Mares who were covered in the spring will be heading towards the half way point of their gestation as autumn turns to winter and the question is, once the grass stops growing and winter approaches, how do we feed to ensure optimal health and development of the foal, as well as maintaining health and condition in the mare?
A pregnant mare’s nutrient requirements increase substantially only in the last 3 months of gestation, when the developing foal (the foetus) does most of its growing. So until then you need to feed the mare no differently from a non-breeding horse in the same level of work, paying particular attention to ensuring a balanced diet with appropriate levels of vitamins and minerals. It’s not healthy to simply turn the mare out to grass and allow her to become fat because this can cause problems at delivery time. In addition, she should be on a rising plane of nutrition is she is going to be bred again, so ensuring she enters her final 3 months before foaling in slim condition is ideal.
The most important factor is the same as for every horse; monitor the mare as an individual and adjust her diet accordingly. Ensure she stays in good condition without getting too fat – which means you may have to restrict her grass intake – and ensure a balanced diet. When the grass stops growing, replace it with forage of a good hygienic quality, and of a nutrient quality appropriate to the mare’s condition. If the mare lives out, ensure she has good shelter and a dry area to stand on for part of the day. As the mare’s shape changes and her abdomen enlarges as the foal grows, you need to keep feeling for fat covering across her crest, shoulders, flanks and rump to ensure she is maintaining condition. In the final few months of gestation weightapes become less useful.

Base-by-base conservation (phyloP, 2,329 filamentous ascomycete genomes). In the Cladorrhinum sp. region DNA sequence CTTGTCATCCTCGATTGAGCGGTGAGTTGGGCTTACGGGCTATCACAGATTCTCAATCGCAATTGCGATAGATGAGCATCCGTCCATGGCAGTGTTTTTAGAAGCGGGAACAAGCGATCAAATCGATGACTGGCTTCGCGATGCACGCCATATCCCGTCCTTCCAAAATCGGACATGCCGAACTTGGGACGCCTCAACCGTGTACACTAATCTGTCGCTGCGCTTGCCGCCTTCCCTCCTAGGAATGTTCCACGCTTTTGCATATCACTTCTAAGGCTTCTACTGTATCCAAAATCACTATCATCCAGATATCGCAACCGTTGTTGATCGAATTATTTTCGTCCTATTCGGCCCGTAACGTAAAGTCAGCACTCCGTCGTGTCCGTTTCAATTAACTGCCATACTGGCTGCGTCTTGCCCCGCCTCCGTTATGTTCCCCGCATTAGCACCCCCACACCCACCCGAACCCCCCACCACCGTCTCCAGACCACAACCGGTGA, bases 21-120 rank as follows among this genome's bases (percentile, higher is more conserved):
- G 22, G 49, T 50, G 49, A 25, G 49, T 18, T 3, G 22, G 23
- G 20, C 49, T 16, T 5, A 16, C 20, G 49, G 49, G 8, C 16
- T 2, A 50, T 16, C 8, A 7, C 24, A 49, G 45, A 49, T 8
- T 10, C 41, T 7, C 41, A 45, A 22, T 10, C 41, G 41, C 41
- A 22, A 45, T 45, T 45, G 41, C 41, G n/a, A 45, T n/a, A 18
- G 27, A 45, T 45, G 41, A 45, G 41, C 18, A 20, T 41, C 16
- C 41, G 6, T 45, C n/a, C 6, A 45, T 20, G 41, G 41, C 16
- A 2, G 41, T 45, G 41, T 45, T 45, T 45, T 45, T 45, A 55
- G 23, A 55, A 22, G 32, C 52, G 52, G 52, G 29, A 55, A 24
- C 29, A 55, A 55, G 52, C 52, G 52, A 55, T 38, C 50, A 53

Do not make the mistake of feeding a scoop of stud mix or cubes to a mare in good condition eating plenty of forage, who doesn’t need any extra calories (energy). Doing so will add unnecessary calories and yet will not fulfill the mare’s vitamin and mineral requirements (you need to feed the full recommended amount to balance the diet for micronutrients). Instead, balance her diet with a multi-vitamin and mineral supplement or balancer, ideally formulated specifically for broodmares. Offer a salt block in her field or stable.
During the final 3 months of gestation, the mare’s nutrient requirements increase significantly and her intake of essential vitamins and minerals during this time is crucial for the health of the developing foal. The foetus must lay down stores of minerals for use after birth, since mare’s milk does not supply enough minerals. The mare’s appetite may decrease a little and the ideal feed is good grass, supplemented with a good quality stud compound feed (if she requires the full amount), a pelleted balancer (if not) or a multi-vitamin and mineral supplement if her body condition is good and she is getting enough calories from forage.
Research has shown that feeding extra vitamin E and selenium during the final 3 months of pregnancy boosts the transfer of immunity from mare to foal, and ideally total dietary levels should be about 2000 mg of vitamin E and 3 mg selenium for a 500 kg mare.